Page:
The plot of land that Milton purchased quickly transformed into an entire town and was no longer simply a working farm. The town featured a private mansion where Milton lived with his wife, Kitty, the cocoa factory (the hub of activity), a department store, bank, church, and a zoo (Coe). When Kitty and Milton realized that they were unable to have children of their own, they founded a school for orphaned boys in the town (“Who Was Milton Hershey”). The expansion of this town not only emphasizes the diverse nature of the Hershey’s chocolate company, but also the selfless and inclusive nature of the Hershey couple.
Life in the Town of Hershey, PA:
As the factory began to take off and grow in popularity, Milton Hershey assumed the title of the “benevolent dictator,” as illustrated by his caring and understanding character (Coe). Although the Hershey factory took shape during the Gilded Age ― the period of rapid expansion of industrialization in the United States during which many robber barons became utterly corrupt and began to monopolize certain markets ― Milton Hershey became more of a captain of his industry. He was an ever-present fixture at the factory, always making sure that all parts of the whole were running smoothly (D’Antonio). Milton even bought beer for workers, ate at the same cafeteria with the laborers, and planted trees to create a welcoming sense of community within the town (D’Antonio). While there was great political unrest on São Tomé and Príncipe where people were enslaved on the Cadbury cacao plantations, Milton Hershey believed it was essential for the laborers of Hershey, Pennsylvania, to be treated with respect and care. Among these workers was Fanny Snavely, Milton’s mother. She left her husband and became her son’s most loyal employee ― working at the factory well into her 60s (Kenny and Koehn). Oddly enough, when the Cadbury company decided to boycott the slave plantations in 1909, the Hershey company did not participate in the ban. It is unclear why the leaders of this company would treat their American workers so well, yet continue to purchase chocolate from plantations that engaged in inhumane slave practices.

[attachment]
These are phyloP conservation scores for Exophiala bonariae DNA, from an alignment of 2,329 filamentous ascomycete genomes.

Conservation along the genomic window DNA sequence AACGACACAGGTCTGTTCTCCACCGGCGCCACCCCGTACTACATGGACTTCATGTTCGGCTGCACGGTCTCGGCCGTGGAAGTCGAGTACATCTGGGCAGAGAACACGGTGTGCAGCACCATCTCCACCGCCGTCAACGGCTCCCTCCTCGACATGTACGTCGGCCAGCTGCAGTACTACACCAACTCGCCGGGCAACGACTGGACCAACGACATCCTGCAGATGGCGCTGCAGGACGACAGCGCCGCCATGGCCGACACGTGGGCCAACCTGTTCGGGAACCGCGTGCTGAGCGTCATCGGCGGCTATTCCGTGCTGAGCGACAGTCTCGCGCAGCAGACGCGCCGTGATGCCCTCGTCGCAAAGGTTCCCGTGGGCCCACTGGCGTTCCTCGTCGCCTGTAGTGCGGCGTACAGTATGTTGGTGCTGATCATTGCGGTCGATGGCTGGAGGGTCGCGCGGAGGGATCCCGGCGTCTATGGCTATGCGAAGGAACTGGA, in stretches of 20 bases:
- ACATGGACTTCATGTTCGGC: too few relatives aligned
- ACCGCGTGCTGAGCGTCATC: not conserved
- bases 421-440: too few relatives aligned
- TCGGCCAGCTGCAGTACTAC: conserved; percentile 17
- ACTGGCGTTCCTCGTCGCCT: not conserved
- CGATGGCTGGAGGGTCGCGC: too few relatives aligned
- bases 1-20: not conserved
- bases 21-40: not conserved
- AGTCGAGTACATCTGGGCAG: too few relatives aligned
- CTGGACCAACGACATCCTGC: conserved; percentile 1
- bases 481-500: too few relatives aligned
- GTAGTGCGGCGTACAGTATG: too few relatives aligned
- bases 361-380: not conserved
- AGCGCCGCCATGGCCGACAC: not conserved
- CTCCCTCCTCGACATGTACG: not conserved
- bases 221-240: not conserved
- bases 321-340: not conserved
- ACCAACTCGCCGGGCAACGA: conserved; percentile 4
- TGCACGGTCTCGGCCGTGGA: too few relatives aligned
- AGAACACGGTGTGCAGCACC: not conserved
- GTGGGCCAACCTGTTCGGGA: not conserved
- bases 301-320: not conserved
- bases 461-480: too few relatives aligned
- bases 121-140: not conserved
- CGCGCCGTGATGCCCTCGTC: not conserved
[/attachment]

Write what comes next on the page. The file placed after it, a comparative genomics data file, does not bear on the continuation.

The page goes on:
The decision to bypass the boycott could be simply rooted in greed. When Milton Hershey established his new factory in 1904 (“Who Was Milton Hershey”), a full decade after founding his company, sales topped $1 million (D’Antonio). Perhaps Milton was reluctant to retreat from the São Tomé plantation for fear of experiencing a drop in sales. Rather than withdraw, Hershey continued to buy farms to increase his growing chocolate empire, eventually reaching 10,000 acres in total (D’Antonio).